Mary Batson was reintroduced in The Power of Shazam! graphic novel by Jerry Ordway in 1994. An ongoing series followed in the next year, and Mary Marvel was introduced into the modern DC Universe with a new origin story in Power of Shazam! #4.
When calling upon her powers, Mary is transformed into an adult resembling her late mother (in the same way that Billy resembles his father when in Marvel form). Mary shares the title of Captain Marvel with her brother. Various characters in the series distinguish the two by gender when addressing them, addressing Mary as "the lady Captain Marvel".
At first, Mary's costume was the same as her original one. However, beginning with Power of Shazam! #28, Mary donned a white costume to distinguish herself from her brother. The color change was retained for most future uses of the character during the next decade.
After the Power of Shazam! series ended in 1999, Mary's superpowered alter ego was officially rechristened "Mary Marvel." In 2002 she had lunch with Supergirl in "The Clubhouse of Solitude", in the spoof graphic anthology "Bizarro Comics". Since then, she has guest-starred in both Superman and Supergirl comics. In 2003, Mary became a member of an offshoot of the Justice League known as the Super Buddies in the Formerly Known as the Justice League miniseries, which juxtaposed her Golden Age-era personality with the modern-day world for comic effect.
Mary Marvel appears briefly in several stories relating to DC's 2005–2006 Infinite Crisis crossover. Mary also appeared in DC's weekly limited series 52, with her most substantial appearance being in 52 #16 as the maid of honor at the wedding of Black Adam and Isis, two Shazam!-related characters. She was defeated by Black Adam during World War III (DC Comics) along with the other Marvels.
In 2006, DC began a revamp of the Shazam! mythos with Judd Winick and Howard Porter's Trials of Shazam! limited series. The series began with a preview within the pages of Brave New World #1 in June 2006, in which Mary Batson loses her powers, suffers a three-mile fall, and falls into a coma. This set up Mary's appearances as a main character in Countdown, a weekly DC series which served as the successor to 52. During the course of the series, head writer Paul Dini and his collaborators had Mary acquire the powers of Black Adam, which give her a new look including a form-fitting long-sleeved black uniform and skirt with black lace-up boots. While the series tracked the character's struggle between good and evil, due to manipulation by supervillainesses Eclipso and Granny Goodness (promotional material for the series used the catchphrase "Seduction of the Innocent," a reference to Fredric Wertham's book of the same title), Mary emerged from the series under the influence of Superman villain Darkseid.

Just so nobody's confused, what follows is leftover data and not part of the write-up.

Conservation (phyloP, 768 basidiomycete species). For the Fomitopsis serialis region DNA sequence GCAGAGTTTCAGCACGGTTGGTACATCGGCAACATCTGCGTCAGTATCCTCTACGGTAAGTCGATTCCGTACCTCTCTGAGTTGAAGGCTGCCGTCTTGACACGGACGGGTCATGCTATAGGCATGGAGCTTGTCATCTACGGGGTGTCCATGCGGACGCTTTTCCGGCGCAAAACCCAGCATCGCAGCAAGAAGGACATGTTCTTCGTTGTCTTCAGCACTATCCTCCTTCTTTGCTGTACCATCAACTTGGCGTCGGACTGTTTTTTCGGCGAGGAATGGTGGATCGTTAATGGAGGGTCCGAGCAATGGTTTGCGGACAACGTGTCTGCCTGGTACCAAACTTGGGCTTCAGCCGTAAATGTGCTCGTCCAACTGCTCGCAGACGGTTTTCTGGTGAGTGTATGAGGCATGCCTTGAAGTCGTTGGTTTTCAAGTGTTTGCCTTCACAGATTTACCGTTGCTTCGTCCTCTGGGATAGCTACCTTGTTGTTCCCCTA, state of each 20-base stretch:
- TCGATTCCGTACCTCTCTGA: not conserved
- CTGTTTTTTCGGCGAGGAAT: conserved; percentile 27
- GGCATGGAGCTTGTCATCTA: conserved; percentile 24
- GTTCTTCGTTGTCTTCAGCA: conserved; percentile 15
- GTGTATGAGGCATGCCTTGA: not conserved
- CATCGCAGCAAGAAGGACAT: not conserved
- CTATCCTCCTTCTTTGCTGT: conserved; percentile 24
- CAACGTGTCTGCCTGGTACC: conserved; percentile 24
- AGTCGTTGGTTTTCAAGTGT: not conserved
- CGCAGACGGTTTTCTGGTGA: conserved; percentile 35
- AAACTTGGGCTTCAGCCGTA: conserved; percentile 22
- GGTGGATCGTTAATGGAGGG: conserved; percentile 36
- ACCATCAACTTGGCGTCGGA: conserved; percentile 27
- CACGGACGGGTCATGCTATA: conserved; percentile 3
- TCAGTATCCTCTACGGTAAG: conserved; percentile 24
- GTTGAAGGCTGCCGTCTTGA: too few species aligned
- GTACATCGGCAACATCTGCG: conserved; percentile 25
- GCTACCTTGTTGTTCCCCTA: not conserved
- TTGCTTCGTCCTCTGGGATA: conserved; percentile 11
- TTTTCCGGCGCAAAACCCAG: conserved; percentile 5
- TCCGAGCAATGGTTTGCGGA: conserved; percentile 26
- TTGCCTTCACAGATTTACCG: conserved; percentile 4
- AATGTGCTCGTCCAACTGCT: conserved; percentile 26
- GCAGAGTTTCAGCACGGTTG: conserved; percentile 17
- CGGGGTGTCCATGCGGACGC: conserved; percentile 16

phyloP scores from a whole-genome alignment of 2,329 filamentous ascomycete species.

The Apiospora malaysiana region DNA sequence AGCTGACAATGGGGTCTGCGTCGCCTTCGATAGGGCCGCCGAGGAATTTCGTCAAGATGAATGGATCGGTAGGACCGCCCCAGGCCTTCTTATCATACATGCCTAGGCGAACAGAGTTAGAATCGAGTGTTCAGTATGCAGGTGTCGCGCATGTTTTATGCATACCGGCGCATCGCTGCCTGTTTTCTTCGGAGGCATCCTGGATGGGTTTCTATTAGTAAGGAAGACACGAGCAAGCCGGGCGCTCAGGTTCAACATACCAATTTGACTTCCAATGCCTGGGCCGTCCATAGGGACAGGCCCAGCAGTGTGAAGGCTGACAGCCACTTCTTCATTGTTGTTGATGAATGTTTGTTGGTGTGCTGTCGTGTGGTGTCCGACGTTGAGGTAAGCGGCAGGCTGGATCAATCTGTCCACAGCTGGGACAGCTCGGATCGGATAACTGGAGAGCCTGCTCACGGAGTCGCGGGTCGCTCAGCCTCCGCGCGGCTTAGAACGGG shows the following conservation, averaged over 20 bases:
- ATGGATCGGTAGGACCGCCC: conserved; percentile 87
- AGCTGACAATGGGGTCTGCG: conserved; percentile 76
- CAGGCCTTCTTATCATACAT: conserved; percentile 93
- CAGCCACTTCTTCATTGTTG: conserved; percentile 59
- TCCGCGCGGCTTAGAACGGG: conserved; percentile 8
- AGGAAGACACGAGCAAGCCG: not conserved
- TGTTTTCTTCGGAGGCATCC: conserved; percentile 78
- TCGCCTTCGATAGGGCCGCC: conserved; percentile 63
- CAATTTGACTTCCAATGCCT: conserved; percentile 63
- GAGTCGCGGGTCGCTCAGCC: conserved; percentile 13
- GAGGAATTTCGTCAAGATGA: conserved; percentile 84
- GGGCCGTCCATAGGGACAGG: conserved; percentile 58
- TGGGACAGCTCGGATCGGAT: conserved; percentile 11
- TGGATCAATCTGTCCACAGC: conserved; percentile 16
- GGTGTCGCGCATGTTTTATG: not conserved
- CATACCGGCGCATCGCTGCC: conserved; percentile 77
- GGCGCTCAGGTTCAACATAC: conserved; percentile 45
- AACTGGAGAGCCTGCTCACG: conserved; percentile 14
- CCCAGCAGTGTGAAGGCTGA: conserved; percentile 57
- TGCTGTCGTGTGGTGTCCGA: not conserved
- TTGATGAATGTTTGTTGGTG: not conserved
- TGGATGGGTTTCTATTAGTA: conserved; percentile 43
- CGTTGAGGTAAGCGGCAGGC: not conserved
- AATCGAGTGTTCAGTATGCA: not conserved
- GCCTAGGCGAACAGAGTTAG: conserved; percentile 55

This darker Mary Marvel appears in DC's 2008 crossover series Final Crisis, written by Grant Morrison and illustrated by J. G. Jones, as a Female Fury, with another design change (to match the styles of the other Furies) and a fully evil personality due to possession by the New God Desaad. Though defeated by Freddy Freeman/Shazam before the end of the Final Crisis miniseries, the evil Mary appeared again in the "Black Adam and Isis" arc featured in Justice Society of America (vol. 3) #23–25, by the end of which she has lost her powers and returned to being a normal teenage girl.
In 2011, following its Flashpoint company-wide event, DC made sweeping continuity changes to some comic book series and minor ones to others, as part of its relaunch event "The New 52". Captain Marvel, now known as Shazam, received a new origin story as part of a Shazam! backup feature by writer Geoff Johns and penciler Gary Frank, published between 2012 and 2013 in the relaunched Justice League comic series. Mary does not feature in the new continuity until Justice League #8 (2012), and is not transformed into a superhero for the first time until Justice League #21 (2013), when Billy directs his powers into her, Freddy, and their foster siblings Darla, Pedro, and Eugene during a fray with Black Adam.
Mary was largely absent from the main DC Universe for several years after Justice League #22 in 2013. Versions of Mary Marvel from alternate earths in the DC Multiverse appeared in events such as The Multiversity in 2014 and Convergence in 2015. In December 2018, Geoff John and artist Dale Eaglesham launched a new Shazam! ongoing comic series, featuring Mary alongside Billy Batson and the rest of the Shazam Family. The first issue of the new volume of Shazam! also featured a manga backup focused on Mary by Geoff Johns and Mayo "SEN" Naito.
Fictional character biography
Original Fawcett origin
Mary Marvel's first appearance in Captain Marvel Adventures #18 also relayed her origin story.
As infants, twins Billy and Mary Batson were nursed by a woman named Sarah Primm. When the Batsons' parents die in a car accident, Primm was required to send both children to an orphanage. However, Primm is determined to at least give one of the children a home, and arranges for Mary to secretly take the place of another baby girl who had suddenly died while under Primm's care. As a result, Billy is sent to an orphanage while his sister is raised by the wealthy Mrs. Bromfield.